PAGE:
Thursday, September 23, 2004

Corporate Arrogance & The Myth of the Sub-Prime Borrower

Creditoris Squaliformes as an order has a lot going for it.

First, the family believes it is legitimate business to take advantage of people who may not know or understand complex financial issues involving credit and debt.

Secondly, they have a lot of help. Their partners-in-crime who market products, cars and homes turn to the lenders to keep themselves in business because the vast majority of people don't save before they buy. Everyone wants it now and Creditoris Squaliformes are ready to make that happen.

Let's face the fact that there are people who are not well educated and have lower incomes. Some of them aren't ever going to make six figures. Whether they should own a giant screen television and a $35,000 SUV and a $100,000 home is not something lenders want to think about.

To Creditoris Squaliformes those people are just a large and growing demographic market segment, ripe with opportunity and conveniently labeled as sub-prime.

The mask of convenience helps defray questions about mistreatment. After all, who would a judge be more likely to believe, a large, well established business represented by highly-qualified counsel or a consumer/borrower that has been painted as being inherently questionable because they're having "credit problems."

After all, to those who currently don't have "credit problems," the only people who do must be deadbeat low-lifes that can't pay their bills and spend irresponsibly. Only until the unaffected run into the credit data scam themselves will they get a taste of what it can be like to be called something you're not.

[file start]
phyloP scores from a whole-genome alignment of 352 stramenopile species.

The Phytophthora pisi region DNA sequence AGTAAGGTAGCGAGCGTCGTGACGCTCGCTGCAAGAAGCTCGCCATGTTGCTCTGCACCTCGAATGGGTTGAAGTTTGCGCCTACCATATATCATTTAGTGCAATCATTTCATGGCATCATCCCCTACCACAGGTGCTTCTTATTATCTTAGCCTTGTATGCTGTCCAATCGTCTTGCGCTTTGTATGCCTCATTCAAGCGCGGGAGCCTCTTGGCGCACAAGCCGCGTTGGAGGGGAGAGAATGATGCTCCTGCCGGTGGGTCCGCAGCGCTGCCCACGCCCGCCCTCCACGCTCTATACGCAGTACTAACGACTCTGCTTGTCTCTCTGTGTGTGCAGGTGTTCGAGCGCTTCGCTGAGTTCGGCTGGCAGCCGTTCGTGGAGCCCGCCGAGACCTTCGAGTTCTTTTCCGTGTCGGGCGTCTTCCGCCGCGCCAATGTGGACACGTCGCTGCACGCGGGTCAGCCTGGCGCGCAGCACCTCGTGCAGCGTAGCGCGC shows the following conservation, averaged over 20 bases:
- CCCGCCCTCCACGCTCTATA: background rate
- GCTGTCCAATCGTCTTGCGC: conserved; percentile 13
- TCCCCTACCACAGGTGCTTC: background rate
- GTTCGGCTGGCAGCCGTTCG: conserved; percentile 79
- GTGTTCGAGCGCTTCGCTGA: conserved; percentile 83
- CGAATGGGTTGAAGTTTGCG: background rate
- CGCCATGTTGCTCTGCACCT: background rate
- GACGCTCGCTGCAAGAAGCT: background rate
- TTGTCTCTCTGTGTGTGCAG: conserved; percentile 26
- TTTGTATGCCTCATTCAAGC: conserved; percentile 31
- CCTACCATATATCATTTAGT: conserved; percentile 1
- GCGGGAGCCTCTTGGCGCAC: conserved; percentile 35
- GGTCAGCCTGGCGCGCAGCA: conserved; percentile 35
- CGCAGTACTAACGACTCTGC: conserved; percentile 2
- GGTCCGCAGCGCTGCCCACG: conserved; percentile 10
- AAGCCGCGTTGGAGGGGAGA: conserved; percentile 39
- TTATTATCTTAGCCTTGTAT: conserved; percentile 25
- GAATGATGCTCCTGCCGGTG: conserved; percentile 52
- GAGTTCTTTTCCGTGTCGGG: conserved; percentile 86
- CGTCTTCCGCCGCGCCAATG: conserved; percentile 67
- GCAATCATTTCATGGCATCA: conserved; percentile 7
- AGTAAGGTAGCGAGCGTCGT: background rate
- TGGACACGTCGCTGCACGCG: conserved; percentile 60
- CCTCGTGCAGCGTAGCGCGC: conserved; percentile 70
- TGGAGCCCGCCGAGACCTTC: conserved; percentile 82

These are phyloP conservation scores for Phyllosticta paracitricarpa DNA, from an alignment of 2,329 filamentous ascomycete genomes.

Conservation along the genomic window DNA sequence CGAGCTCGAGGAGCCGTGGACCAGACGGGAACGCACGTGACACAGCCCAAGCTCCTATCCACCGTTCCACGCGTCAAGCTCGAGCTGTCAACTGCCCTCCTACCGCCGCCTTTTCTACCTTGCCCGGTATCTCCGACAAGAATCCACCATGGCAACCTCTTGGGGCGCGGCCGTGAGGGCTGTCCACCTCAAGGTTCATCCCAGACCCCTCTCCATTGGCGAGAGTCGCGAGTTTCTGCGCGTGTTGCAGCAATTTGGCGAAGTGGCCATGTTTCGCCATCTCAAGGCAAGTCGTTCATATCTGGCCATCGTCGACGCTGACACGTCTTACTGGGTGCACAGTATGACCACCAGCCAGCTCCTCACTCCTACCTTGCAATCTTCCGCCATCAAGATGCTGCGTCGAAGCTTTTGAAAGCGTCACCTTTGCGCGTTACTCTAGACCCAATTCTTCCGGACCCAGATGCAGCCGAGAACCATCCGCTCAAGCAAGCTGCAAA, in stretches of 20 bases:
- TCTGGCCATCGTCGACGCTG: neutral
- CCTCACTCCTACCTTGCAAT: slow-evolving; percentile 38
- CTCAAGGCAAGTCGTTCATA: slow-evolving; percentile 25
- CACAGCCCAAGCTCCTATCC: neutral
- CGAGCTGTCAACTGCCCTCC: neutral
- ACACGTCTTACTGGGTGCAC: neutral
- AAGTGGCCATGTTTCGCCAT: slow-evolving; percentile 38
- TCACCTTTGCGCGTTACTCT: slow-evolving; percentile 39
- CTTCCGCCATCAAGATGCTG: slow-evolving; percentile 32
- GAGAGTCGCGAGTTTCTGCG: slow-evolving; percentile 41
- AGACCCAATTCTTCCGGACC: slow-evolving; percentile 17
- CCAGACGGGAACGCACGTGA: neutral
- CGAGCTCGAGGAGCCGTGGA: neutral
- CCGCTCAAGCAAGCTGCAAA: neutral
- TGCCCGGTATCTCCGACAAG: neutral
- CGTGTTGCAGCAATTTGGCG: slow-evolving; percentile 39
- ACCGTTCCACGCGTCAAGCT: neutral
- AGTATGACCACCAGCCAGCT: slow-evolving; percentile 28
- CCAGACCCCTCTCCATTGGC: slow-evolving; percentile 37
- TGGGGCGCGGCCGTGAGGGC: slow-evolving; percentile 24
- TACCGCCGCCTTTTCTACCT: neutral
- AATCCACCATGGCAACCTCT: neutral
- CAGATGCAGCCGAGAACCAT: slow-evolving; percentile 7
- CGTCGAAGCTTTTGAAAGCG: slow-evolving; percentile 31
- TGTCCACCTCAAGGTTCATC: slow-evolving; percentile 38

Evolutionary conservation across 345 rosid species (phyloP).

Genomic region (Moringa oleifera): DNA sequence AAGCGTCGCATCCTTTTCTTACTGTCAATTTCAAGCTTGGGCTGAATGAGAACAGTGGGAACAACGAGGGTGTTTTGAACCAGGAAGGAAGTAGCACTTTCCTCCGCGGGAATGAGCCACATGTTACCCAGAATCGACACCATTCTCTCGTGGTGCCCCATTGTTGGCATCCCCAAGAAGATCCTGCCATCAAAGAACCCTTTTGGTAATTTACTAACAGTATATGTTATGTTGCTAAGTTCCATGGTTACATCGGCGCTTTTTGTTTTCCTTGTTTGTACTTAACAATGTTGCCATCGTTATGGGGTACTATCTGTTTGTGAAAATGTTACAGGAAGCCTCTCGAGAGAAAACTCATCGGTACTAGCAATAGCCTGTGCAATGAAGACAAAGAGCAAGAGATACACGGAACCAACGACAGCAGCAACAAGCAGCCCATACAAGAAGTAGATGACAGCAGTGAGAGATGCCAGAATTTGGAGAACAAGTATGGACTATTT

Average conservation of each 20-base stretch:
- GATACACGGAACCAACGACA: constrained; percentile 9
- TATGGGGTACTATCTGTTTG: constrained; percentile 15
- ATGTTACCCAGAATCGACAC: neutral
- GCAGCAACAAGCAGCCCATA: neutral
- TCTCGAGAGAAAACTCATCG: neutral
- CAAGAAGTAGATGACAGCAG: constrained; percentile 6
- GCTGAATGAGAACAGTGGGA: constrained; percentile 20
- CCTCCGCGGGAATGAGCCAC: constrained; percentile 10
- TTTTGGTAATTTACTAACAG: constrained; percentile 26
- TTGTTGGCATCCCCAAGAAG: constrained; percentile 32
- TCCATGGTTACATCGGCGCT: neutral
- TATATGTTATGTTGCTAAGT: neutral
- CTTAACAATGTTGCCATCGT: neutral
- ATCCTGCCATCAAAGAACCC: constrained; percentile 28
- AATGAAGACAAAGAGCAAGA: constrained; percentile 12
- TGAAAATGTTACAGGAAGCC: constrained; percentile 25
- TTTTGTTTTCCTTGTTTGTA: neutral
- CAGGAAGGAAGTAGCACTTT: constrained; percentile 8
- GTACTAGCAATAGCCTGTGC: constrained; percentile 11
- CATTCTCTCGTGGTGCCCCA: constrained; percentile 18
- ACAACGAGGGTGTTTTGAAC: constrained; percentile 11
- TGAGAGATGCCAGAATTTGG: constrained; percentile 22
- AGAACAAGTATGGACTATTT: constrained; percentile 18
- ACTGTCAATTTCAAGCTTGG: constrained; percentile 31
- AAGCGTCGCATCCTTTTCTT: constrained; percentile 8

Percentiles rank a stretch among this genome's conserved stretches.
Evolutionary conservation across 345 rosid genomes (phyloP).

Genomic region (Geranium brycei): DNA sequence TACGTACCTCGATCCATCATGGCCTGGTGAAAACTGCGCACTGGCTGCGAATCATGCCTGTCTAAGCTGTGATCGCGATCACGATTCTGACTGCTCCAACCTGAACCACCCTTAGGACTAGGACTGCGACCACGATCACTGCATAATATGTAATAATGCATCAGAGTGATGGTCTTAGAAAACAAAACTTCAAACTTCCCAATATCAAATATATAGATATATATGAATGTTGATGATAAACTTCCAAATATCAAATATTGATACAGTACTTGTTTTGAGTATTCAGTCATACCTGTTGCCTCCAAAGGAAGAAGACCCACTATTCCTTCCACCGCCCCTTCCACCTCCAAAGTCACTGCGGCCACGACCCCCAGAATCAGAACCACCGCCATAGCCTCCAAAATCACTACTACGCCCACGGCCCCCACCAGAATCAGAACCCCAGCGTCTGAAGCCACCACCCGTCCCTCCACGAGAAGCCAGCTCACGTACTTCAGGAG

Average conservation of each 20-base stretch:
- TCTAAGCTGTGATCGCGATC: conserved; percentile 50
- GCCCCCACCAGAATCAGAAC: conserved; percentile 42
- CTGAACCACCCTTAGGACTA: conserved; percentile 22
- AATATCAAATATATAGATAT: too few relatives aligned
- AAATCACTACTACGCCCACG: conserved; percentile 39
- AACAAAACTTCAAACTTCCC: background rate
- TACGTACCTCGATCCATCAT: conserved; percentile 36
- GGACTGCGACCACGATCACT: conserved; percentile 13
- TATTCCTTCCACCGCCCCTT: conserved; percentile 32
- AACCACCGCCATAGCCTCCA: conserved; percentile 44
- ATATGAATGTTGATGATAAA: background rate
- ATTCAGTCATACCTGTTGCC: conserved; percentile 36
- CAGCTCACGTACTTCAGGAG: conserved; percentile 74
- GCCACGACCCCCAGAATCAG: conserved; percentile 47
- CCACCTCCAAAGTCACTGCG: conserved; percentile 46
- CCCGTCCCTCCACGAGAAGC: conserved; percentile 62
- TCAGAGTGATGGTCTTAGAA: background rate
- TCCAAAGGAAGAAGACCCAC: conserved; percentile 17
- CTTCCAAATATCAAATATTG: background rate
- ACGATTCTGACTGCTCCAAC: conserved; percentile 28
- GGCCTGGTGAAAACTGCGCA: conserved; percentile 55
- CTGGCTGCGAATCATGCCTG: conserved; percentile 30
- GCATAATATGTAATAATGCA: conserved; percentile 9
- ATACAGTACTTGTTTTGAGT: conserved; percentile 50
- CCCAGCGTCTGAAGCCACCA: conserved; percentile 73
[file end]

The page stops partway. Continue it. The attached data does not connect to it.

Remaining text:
The lending industry operates against consumers with a level of arrogance that would not be possible if they didn't wield absolute power over who they want to call "borrowers with less than perfect credit." They are unchallenged for the most part, and the correlation between lower credit scores and supposedly higher risk, higher interest rate loans works perfectly in their favor.

Since the usury laws were done away with back in 1980, Creditoris Squaliformes have deliberately and diligently worked to create millions of sub-prime borrower/victims.

Consider that just the errors in credit data negatively effect at least 30% of people who apply for credit. The opportunity to charge nearly twice as much for a loan for that many people is just too tempting to ignore.

Abuse in reporting by collections firms alone is rampant. The fact that credit card companies get to raise their rates based on changes in your credit score (that they can easily manipulate) only helps enlarge the target market of victims.

The arrogance required on the part of executives and managers also finds its way down into the ranks of supervisors and employees. To perpetuate the scheme, everyone in the life cycle of a loan has to firmly believe three things:

1 - The borrower is wrong but won't admit it.
2 - The company and its computers are always right.
3 - The victim will lose the fight and there's no limit to the litigation budget.

This innate position of arrogance creates an operational environment that attracts people who can function without regard to truth or any concern for right and wrong as long as the company is there to reinforce the above three tenets. The collections and customer service call center environment is often conditioned to measure performance in what most normal people would consider emotionally as well as morally bankrupt.

Like Homer Simpson once said: "De fault! De fault! The two sweetest words in the English language! Woohoo!"

Until the leadership of these giant companies admits there is a problem, they're not going to fix it, and they are doggedly trying to avoid admitting there is anything at all wrong.

The Honorable Judge Roy Bean

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